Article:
two usually hinged boards designed for hanging from the shoulders with one board before and one behind and used especially for advertising or picketing
Check the sandwich board out front for daily food specials.
You generally see sandwich boards on restaurant patios. They'll typically take the form of a blackboard and list daily food specials.
So, in this case, sold off the sandwich board just means that you've ordered food from a selection that's listed on one.
I have no problem understanding sold off the sandwich board. The missing preposition is assumed, as in cases of other sentences with elided words. Perhaps in strictly formal writing it would be an issue, but here it fits with the stylistic sense of the rest of the article.
People can buy items off the lawn in yard sales, and they can order off the menu in restaurants. Restaurant owners who sell off a sandwich board do the same sort of thing (grammatically).
The missing preposition aside, which I don't think is a real problem, the only issue is that, at first glance, it can be taken in an ambiguous sense as there is another expression along the lines of I sold off my valuables. Ironically, in this case, "off" is added to the phrase when it would be clearer without it (simply I sold my valuables), but people say it anyway and it's understood.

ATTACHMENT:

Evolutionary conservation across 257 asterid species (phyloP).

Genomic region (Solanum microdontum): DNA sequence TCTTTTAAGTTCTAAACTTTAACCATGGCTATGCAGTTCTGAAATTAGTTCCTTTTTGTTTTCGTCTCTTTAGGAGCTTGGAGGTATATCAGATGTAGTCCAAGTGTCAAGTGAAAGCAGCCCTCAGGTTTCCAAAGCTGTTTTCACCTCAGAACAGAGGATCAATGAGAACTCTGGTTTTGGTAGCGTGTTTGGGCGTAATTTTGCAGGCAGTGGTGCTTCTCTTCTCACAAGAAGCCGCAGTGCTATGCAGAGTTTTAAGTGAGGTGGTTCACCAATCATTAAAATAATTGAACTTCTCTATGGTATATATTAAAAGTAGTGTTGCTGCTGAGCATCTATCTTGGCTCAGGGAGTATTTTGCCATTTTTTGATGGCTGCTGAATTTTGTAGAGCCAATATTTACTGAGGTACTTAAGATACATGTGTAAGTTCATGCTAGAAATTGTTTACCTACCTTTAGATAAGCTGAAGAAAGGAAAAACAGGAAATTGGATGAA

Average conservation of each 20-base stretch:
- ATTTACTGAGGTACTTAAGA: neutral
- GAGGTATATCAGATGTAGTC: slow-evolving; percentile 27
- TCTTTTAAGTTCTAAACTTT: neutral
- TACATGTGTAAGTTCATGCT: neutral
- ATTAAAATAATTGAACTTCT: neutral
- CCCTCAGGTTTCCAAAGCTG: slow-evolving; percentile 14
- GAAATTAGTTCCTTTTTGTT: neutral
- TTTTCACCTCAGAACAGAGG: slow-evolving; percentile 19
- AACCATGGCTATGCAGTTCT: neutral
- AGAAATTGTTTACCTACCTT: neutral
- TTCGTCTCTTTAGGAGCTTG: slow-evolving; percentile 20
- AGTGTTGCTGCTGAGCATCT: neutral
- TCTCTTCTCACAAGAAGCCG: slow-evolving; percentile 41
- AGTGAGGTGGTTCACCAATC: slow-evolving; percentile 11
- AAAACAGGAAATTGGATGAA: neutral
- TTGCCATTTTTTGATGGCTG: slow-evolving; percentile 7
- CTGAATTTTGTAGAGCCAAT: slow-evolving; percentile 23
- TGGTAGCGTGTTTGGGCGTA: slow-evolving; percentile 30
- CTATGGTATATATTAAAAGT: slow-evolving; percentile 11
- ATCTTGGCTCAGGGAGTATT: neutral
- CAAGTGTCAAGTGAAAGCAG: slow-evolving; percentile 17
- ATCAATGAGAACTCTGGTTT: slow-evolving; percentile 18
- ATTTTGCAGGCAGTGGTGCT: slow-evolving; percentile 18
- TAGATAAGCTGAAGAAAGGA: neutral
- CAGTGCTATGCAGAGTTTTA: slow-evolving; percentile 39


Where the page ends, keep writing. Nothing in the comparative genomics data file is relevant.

So, in this case, there is possible confusion between one type of informal phrase and another. Interpreting it the "wrong" way would imply that the restaurant had a menu board that was, itself, sold. But I think that at worst it just slows down comprehension a little bit.
My own problem with the sentence is understanding why you can't share food that is sold off a sandwich board.
Looking at the source, it's talking about about "mixing and matching" food. But that, still, has nothing to do with sharing with other people. (You can share "mash-up" food and you can share sandwich-board food.).
Taking the source material into account, I think the sentence would have worked better if expressed as:
Our reactions to these foods are often instructive about our own prejudices on how to eat. Sharing your own mash-up food is so much more of a joy than ordering from a restaurant.
(I do have to say that the whole article is written in an unusually complicated manner.)